At 07:45 -0700 9/22/1999, Yazid Djerbib wrote:
>I am new in the unicode world. I just found out (thanks to Ken Whistler)
>that I can write Tamazight (Latin based transcription) using unicode.
Welcome. Would you be interested in joining some experts (not me) in
languages and scripts, the ways of standards committees and
requirements for accepting a new writing system in writing the
proposal to get the Tamazight script included in Unicode 3.x or 4.0?
You need to find or create a rather thorough document detailing the
characters needed for current use and any existing documents.
>Now that I know the codes in Unicode 2.1 for all Tamazight characters, I
>would like to find out how to use the keyboard to type in Unicode
>characters on the web, word processor applications, sending e-mails...
There isn't a single typing method for Unicode. It requires one or
more keyboard layouts for each writing system, plus ways of entering
graphic symbols, math symbols, and so on. Does anyone type Tamazight
>I would also appreciate any information on developing customized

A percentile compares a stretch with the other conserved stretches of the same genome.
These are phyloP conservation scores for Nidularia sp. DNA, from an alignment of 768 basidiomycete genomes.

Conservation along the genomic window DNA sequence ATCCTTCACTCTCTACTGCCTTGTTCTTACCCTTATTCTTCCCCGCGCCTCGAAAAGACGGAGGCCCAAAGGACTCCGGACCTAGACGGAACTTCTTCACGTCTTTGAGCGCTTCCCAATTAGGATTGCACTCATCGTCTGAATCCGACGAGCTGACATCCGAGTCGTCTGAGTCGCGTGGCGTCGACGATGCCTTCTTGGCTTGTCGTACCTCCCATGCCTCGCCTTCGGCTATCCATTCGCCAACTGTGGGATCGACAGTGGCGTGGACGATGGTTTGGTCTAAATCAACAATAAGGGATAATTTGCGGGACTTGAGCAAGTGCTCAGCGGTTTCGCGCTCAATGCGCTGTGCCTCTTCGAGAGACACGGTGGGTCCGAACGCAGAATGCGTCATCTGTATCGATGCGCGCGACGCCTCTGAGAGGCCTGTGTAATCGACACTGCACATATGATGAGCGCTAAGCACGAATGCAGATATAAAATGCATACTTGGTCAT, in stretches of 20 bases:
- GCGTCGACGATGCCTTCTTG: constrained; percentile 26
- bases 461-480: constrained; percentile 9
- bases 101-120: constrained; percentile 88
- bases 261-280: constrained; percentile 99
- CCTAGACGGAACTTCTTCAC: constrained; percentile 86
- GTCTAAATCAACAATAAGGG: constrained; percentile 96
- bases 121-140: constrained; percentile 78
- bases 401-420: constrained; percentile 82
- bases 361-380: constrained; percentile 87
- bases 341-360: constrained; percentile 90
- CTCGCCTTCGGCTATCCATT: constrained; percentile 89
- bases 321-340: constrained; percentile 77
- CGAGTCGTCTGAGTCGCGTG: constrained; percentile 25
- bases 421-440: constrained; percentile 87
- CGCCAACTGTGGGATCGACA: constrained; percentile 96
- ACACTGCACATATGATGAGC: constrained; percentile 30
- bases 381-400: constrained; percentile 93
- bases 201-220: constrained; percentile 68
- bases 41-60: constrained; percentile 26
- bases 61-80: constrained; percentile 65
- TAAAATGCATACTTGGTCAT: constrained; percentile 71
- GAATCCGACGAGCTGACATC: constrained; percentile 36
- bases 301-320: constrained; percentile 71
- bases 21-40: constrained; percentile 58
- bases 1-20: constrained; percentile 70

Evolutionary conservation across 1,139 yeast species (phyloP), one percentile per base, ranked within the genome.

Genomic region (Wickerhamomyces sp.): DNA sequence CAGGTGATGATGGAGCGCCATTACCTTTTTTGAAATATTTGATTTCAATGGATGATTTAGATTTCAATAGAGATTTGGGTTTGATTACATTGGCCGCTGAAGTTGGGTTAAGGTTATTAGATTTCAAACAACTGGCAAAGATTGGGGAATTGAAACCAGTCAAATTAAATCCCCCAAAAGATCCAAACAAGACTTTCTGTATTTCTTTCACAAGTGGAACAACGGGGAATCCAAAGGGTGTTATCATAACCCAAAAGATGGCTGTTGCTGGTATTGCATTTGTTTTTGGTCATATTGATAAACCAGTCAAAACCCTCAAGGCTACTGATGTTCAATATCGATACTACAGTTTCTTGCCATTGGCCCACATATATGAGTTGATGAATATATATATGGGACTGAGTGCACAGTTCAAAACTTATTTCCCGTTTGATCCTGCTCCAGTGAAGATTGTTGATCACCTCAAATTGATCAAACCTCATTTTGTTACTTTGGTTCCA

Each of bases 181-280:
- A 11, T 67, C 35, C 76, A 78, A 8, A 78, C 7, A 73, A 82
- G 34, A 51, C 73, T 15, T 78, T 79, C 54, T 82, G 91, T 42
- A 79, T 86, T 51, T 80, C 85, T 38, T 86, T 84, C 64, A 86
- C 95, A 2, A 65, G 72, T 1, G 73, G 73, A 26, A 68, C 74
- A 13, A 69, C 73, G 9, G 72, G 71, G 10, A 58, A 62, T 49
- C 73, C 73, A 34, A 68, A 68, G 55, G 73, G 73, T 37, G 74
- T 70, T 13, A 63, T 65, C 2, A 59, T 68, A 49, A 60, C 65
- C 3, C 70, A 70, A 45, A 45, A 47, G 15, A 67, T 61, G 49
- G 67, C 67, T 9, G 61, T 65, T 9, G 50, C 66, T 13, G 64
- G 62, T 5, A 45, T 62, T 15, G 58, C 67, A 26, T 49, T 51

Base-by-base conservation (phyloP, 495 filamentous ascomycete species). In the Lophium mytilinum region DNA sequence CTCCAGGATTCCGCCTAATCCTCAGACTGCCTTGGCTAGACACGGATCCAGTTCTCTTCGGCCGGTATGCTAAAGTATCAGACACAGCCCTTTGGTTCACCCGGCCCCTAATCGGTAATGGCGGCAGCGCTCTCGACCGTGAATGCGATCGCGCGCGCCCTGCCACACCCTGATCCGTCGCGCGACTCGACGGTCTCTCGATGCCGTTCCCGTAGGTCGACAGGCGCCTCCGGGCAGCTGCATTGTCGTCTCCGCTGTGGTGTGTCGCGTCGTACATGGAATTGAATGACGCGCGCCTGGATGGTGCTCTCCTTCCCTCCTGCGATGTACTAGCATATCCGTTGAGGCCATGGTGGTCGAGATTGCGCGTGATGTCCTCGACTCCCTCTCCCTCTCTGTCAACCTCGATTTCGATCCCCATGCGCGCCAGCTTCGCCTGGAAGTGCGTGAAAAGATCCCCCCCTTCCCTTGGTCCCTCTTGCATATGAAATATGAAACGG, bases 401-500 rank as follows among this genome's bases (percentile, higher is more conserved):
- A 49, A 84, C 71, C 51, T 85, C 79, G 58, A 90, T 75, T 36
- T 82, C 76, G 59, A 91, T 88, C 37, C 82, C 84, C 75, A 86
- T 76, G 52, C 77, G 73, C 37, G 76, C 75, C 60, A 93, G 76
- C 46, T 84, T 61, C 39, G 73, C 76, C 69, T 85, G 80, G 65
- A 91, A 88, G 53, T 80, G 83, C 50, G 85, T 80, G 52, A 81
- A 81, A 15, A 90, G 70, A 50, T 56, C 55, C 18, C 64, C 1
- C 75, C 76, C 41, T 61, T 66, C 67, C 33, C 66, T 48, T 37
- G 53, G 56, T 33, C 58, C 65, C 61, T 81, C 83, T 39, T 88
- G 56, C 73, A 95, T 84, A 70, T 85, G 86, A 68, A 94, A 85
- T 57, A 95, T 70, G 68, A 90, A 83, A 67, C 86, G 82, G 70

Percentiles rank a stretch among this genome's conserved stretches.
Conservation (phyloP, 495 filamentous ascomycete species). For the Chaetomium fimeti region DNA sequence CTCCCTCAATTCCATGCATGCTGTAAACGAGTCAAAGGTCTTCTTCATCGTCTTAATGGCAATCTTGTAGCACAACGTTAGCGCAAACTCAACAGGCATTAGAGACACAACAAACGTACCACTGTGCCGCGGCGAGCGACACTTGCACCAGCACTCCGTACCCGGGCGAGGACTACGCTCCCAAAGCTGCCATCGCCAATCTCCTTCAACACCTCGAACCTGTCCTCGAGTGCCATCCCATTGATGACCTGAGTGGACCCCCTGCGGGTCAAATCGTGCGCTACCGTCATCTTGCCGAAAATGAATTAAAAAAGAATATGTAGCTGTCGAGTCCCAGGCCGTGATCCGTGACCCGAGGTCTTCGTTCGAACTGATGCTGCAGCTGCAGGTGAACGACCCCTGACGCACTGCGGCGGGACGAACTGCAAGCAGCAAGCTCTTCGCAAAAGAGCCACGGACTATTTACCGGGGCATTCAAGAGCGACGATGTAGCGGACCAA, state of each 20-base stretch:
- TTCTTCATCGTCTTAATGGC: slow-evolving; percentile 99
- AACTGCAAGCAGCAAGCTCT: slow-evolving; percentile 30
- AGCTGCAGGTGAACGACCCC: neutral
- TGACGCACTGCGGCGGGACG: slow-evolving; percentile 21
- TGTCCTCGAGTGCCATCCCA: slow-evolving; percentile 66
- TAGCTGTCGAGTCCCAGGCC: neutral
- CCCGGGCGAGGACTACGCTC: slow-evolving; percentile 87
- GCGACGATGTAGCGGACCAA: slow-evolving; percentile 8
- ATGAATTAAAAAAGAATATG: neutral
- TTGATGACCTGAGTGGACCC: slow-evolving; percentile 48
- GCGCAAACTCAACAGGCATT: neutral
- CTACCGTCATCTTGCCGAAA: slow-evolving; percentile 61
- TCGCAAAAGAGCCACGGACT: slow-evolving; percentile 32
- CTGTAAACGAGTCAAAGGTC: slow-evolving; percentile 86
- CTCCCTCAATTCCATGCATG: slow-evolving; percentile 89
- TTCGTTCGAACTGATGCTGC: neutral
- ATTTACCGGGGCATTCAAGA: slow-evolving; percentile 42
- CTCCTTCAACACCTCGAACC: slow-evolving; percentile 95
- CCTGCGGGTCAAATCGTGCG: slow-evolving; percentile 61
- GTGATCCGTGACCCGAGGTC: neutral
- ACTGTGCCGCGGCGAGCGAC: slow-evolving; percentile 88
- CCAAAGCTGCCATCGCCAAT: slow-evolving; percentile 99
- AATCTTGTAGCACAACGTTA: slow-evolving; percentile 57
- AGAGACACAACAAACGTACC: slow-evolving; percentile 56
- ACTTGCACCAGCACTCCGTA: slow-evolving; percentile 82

>keyboard mappings to ease the typing of Unicode characters for the
>different platforms if possible (Windows 95, 98, NT, Macintosh and
>optionally Unix) as I intend to broadcast these information among the
I have used Resource Editor (ResEdit) on the Macintosh to generate
Dvorak and APL keyboard layouts. (Rule 1: only work on copies of
layouts, not on original files. If you know which resources to open,
the rest is mostly drag and drop.) If that would be of use, I will
dig out the instructions I learned from and the article I wrote about
I don't know about tools for laying out keyboards for Windows or
UNIX, but I am sure that someone here does know about it.
>References to documents will be much appreciated as well (I really
>don't want to abuse from you time).
Not at all. We need to hear from potential users of Unicode about any
barriers that remain in their way.
>Thank you and best regards,
-- Edward Cherlin email@example.com "It isn't what you don't know that hurts you, it's what you know that ain't so."--Mark Twain, or else some other prominent 19th century humorist and wit
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